Sramana: Did the company go public?
Paulo Rosado: We were on the path right as the bubble burst. We were supposed to float on the NASDAQ, but we missed the window by about two months. We had to delay the IPO and it never actually happened. I left the company in 2001 with the idea of creating OutSystems, which we started in March of that year.
Sramana: What was the concept behind OutSystems?
Paulo Rosado: It was based on my previous Internet infrastructure company. In the first company we started working on a web application that was supposed to be deployed to thousands of users. Unfortunately, I was not able to finish the project on time and on budget. That irritated me to no end. We kept going back to try and figure out why those projects were so flimsy and so shaky. We tried to improve our requirements analysis until we could make it work.
Right after I sold the company I was thinking about the company and I had an epiphany that the approach to the problem was wrong. We assume that systems like web-based or mobile systems that have interfaces for large numbers of users can be defined correctly up front. These systems are then built in .NET or Java and they are ultimately systems that are extremely difficult to change. You have to make very strong commitments to architecture and coding. It is difficult to go back and make substantial changes to the program without creating a maintenance monster.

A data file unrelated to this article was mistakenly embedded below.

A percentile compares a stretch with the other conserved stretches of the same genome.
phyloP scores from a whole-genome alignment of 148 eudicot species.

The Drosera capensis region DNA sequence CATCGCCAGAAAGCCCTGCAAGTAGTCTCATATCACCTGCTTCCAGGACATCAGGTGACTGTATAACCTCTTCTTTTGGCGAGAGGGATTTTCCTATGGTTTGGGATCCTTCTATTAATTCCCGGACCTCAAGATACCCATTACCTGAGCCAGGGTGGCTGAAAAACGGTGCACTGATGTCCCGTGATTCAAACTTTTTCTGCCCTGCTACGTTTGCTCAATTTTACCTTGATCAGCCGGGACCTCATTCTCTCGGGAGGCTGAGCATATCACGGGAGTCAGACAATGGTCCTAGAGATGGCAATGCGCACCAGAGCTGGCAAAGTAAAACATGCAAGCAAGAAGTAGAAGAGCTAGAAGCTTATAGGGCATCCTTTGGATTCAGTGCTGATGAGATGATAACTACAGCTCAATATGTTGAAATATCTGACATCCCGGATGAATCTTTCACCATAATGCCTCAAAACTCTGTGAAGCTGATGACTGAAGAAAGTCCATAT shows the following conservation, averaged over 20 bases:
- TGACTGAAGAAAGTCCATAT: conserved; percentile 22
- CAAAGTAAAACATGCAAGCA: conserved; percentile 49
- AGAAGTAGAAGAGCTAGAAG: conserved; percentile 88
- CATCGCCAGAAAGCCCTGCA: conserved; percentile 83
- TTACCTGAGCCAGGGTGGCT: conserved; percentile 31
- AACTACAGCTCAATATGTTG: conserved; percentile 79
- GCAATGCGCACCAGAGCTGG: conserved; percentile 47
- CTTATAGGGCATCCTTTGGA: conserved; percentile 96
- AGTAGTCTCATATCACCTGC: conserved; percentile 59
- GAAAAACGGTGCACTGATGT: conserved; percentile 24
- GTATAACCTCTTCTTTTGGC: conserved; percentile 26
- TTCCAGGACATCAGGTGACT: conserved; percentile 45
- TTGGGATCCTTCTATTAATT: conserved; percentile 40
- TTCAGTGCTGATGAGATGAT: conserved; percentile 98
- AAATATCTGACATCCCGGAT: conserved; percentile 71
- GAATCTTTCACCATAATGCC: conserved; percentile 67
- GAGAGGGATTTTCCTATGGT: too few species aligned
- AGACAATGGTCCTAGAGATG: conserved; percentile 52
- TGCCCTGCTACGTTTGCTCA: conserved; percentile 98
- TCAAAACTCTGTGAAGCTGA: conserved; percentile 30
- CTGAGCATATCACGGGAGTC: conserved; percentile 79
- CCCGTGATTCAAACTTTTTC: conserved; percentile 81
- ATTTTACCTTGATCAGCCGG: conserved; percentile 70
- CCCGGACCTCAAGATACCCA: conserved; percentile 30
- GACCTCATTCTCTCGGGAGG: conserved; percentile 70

Our problem was that we believed the technology that we were using to create very large applications suffered from the fact that the systems were built using tools that forced them to be inflexible. They did not allow mistakes. That is why the projects tended to slide out. We built the prototypes and showed them to users, and in turn the users would provide a large list of feature requests, which dramatically changed the costs of the next change that was done.
The ideal of OutSystems was a paradigm shift. Instead of trying to do everything correct up front and praying that there would be no more changes, why not assume that everything we were going to do would be wrong. That would dramatically alter the cost of change. We adopted rapid application development paradigms where we designed an environment that was where we could accommodate fast, dramatic changes without breaking the system.
We also realized that change was very much dependent on the testing and deployment phase. In the second version of the platform that we released in 2002, we released a fully functional DevOps capability where we could stage and build an application quickly, stage it in QA and move it into production in seconds. Over the years we added all the other things that our customers asked for that make up our platform today.
We figured out very early that if you want to address the problems of speed, change, and flexibility, you need to have an R&A component paired with a DevOps component.